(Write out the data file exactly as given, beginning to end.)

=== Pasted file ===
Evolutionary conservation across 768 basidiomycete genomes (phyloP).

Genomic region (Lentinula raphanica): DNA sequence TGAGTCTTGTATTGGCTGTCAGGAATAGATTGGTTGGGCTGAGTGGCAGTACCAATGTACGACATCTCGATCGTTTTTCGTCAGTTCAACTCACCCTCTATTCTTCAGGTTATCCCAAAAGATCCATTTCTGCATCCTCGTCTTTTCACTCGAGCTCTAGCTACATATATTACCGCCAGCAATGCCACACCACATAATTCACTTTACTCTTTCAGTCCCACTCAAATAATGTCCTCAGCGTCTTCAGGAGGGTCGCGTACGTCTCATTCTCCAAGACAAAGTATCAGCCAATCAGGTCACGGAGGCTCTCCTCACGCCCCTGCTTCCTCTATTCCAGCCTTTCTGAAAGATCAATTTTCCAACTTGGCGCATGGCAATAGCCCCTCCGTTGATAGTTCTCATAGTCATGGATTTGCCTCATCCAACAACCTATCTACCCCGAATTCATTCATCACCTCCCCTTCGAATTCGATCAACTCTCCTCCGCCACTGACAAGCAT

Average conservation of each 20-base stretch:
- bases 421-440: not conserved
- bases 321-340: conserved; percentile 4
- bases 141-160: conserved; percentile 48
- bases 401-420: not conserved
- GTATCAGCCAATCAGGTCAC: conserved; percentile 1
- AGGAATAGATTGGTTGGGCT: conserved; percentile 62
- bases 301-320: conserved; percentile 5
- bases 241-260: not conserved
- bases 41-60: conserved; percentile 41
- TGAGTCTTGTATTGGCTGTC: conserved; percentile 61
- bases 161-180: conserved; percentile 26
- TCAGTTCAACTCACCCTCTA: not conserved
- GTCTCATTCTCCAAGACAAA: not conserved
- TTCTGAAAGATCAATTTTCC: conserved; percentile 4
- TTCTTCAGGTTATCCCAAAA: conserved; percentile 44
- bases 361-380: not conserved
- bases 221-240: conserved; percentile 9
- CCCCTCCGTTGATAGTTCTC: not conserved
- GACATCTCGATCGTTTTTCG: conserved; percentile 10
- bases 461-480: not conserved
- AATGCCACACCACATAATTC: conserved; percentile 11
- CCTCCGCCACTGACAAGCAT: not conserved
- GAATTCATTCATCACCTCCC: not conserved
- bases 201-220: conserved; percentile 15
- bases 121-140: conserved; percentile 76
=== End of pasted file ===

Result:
Evolutionary conservation across 768 basidiomycete genomes (phyloP).

Genomic region (Lentinula raphanica): DNA sequence TGAGTCTTGTATTGGCTGTCAGGAATAGATTGGTTGGGCTGAGTGGCAGTACCAATGTACGACATCTCGATCGTTTTTCGTCAGTTCAACTCACCCTCTATTCTTCAGGTTATCCCAAAAGATCCATTTCTGCATCCTCGTCTTTTCACTCGAGCTCTAGCTACATATATTACCGCCAGCAATGCCACACCACATAATTCACTTTACTCTTTCAGTCCCACTCAAATAATGTCCTCAGCGTCTTCAGGAGGGTCGCGTACGTCTCATTCTCCAAGACAAAGTATCAGCCAATCAGGTCACGGAGGCTCTCCTCACGCCCCTGCTTCCTCTATTCCAGCCTTTCTGAAAGATCAATTTTCCAACTTGGCGCATGGCAATAGCCCCTCCGTTGATAGTTCTCATAGTCATGGATTTGCCTCATCCAACAACCTATCTACCCCGAATTCATTCATCACCTCCCCTTCGAATTCGATCAACTCTCCTCCGCCACTGACAAGCAT

Average conservation of each 20-base stretch:
- bases 421-440: not conserved
- bases 321-340: conserved; percentile 4
- bases 141-160: conserved; percentile 48
- bases 401-420: not conserved
- GTATCAGCCAATCAGGTCAC: conserved; percentile 1
- AGGAATAGATTGGTTGGGCT: conserved; percentile 62
- bases 301-320: conserved; percentile 5
- bases 241-260: not conserved
- bases 41-60: conserved; percentile 41
- TGAGTCTTGTATTGGCTGTC: conserved; percentile 61
- bases 161-180: conserved; percentile 26
- TCAGTTCAACTCACCCTCTA: not conserved
- GTCTCATTCTCCAAGACAAA: not conserved
- TTCTGAAAGATCAATTTTCC: conserved; percentile 4
- TTCTTCAGGTTATCCCAAAA: conserved; percentile 44
- bases 361-380: not conserved
- bases 221-240: conserved; percentile 9
- CCCCTCCGTTGATAGTTCTC: not conserved
- GACATCTCGATCGTTTTTCG: conserved; percentile 10
- bases 461-480: not conserved
- AATGCCACACCACATAATTC: conserved; percentile 11
- CCTCCGCCACTGACAAGCAT: not conserved
- GAATTCATTCATCACCTCCC: not conserved
- bases 201-220: conserved; percentile 15
- bases 121-140: conserved; percentile 76